“In his decision for the court, Chief Justice John Roberts noted that contributing to a candidate is political participation just like volunteering for a campaign or urging others to vote. As such, it is an exercise of the right to political speech and association.”

The New Republic acknowledges that Armageddon is not at hand:

“In reality, the case may not have a huge impact on elections.”

But then goes on to make the liberal argument: “What is striking about the opinion is how completely off-base Chief Justice Roberts is in his understanding of the role of money in politics.” 

Whether the decision was wise or not, anyone who understands Washington knows that big donors have more access to officeholders, more influence on legislation and regulation, and in some cases are in line for ambassadorships and other plums. That, too, is a form of corruption, although one that can probably never be outlawed.

The Next Letterman?

The speculation sweepstakes is under way for who will replace Dave after yesterday’s surprise announcement that he’ll give up the “Late Show” throne next year.

Even though he was consistently beaten by Jay Leno—and man, did they have delicious feuds—it’s hard to overstate Letterman’s impact on the late-night culture during his 31-year run. He was also the most openly liberal of the network comics, and this often came out in his interviews.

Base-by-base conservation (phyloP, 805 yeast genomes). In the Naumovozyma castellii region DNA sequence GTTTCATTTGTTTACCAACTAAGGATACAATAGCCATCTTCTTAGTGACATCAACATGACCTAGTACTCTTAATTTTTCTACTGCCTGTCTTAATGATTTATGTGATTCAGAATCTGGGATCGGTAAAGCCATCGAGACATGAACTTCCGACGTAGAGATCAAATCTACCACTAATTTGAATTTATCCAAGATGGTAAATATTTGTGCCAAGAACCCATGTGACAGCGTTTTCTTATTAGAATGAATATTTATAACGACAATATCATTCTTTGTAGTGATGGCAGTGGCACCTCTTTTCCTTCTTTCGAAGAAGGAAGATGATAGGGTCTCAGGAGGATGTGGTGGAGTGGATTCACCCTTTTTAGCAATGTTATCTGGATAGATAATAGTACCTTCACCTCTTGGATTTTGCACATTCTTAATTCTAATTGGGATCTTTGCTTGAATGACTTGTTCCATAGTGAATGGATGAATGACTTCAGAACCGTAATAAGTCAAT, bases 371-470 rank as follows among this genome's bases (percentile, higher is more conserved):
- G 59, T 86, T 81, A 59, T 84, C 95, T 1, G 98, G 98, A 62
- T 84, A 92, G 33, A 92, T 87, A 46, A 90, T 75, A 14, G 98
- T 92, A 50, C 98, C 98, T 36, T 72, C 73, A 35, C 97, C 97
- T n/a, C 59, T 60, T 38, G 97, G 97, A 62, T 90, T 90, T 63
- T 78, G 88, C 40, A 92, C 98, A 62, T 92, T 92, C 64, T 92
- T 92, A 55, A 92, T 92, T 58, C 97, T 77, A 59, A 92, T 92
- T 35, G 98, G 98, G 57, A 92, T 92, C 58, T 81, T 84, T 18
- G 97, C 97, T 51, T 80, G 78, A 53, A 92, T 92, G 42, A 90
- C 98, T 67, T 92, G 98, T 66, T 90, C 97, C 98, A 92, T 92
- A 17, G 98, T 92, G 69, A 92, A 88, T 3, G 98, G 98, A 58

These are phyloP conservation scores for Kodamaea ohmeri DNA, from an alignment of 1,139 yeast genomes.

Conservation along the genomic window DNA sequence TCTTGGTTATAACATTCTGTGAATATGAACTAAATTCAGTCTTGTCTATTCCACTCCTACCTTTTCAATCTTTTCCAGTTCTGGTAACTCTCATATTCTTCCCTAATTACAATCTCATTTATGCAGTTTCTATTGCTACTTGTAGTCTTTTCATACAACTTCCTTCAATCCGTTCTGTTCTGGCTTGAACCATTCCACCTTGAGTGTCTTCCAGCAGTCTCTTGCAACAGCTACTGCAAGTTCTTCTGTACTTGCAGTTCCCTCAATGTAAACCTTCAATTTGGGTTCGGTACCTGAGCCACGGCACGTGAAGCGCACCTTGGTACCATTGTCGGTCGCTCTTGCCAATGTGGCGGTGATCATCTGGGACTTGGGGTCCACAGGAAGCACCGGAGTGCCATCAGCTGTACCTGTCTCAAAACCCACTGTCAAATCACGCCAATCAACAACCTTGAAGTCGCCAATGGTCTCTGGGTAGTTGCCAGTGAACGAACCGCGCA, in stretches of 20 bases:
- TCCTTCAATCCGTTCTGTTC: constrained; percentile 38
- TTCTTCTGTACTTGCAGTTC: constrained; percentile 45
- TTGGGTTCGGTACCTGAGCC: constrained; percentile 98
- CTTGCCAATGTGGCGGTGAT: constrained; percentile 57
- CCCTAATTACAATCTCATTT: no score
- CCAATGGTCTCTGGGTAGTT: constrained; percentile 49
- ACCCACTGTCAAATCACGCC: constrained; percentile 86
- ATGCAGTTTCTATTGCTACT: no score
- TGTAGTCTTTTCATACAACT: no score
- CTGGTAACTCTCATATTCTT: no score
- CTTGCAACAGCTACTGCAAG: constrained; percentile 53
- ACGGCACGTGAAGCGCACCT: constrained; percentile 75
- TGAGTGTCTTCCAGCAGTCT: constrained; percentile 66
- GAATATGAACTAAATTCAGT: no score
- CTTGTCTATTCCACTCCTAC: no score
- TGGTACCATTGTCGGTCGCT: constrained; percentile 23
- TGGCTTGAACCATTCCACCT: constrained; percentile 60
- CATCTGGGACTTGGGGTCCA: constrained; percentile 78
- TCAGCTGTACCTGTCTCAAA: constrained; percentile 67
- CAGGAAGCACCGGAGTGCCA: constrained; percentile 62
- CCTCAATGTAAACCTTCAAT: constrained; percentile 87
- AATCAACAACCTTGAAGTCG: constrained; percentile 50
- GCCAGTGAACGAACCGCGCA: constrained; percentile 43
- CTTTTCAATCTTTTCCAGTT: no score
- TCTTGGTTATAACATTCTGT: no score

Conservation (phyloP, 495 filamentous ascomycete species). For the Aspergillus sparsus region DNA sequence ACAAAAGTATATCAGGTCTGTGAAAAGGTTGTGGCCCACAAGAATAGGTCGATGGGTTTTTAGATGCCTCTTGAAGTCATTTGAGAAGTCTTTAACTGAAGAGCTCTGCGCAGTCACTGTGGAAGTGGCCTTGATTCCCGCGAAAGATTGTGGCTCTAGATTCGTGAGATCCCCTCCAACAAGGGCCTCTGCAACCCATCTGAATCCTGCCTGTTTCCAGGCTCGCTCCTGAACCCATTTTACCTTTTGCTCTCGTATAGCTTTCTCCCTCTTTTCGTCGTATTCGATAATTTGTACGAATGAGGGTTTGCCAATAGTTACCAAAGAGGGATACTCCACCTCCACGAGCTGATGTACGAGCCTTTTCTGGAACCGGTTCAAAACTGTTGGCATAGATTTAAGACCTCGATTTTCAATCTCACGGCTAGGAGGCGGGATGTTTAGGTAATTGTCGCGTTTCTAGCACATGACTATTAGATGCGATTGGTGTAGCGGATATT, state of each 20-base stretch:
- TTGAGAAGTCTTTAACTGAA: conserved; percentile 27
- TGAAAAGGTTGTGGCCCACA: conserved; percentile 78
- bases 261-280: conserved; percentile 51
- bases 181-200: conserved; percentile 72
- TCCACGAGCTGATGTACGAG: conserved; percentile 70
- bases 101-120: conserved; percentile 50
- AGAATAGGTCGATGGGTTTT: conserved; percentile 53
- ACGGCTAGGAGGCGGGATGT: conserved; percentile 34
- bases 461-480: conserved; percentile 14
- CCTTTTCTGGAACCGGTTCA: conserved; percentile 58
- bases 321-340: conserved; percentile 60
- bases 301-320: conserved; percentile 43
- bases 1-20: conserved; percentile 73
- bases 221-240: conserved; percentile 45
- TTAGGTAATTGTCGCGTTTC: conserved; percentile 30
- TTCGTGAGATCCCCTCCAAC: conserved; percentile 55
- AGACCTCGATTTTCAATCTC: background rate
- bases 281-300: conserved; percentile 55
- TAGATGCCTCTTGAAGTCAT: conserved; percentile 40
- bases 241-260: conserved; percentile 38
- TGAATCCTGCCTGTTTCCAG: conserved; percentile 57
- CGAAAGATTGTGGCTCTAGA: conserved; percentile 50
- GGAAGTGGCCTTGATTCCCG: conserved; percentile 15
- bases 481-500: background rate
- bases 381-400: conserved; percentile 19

With the last member of the old guard preparing to step aside at CBS, and with Jimmy Fallon and Jimmy Kimmel ensconced at the other networks, who will attempt to fill Dave’s shoes?

The New York Times’ Bill Carter reported two years ago that Craig Ferguson has “what amounts to a ‘Prince of Wales’ clause, giving Mr. Ferguson the right to inherit the late-night show in the 11:35 p.m. time period should Mr. Letterman decide to leave.” But as Carter noted, a network can just pay the aspiring prince to go away, as NBC did when it picked Leno over Letterman to take over for Johnny Carson.

Could CBS be interested in the demo-friendly Jon Stewart or Stephen Colbert? And could either of them work for a broadcast network at 11:35 pm?

Letterman broke the news during a taping of his show, saying:

“The man who owns this network, Leslie Moonves, he and I have had a relationship for years and years and years, and we have had this conversation in the past, and we agreed that we would work together on this circumstance and the timing of this circumstance.  And I phoned him just before the program, and I said ‘Leslie, it’s been great, you’ve been great, and the network has been great, but I’m retiring.’”

At 66,  and with a salary somewhere around $30 million, I guess he’s earned the right to exit the stage on his own terms.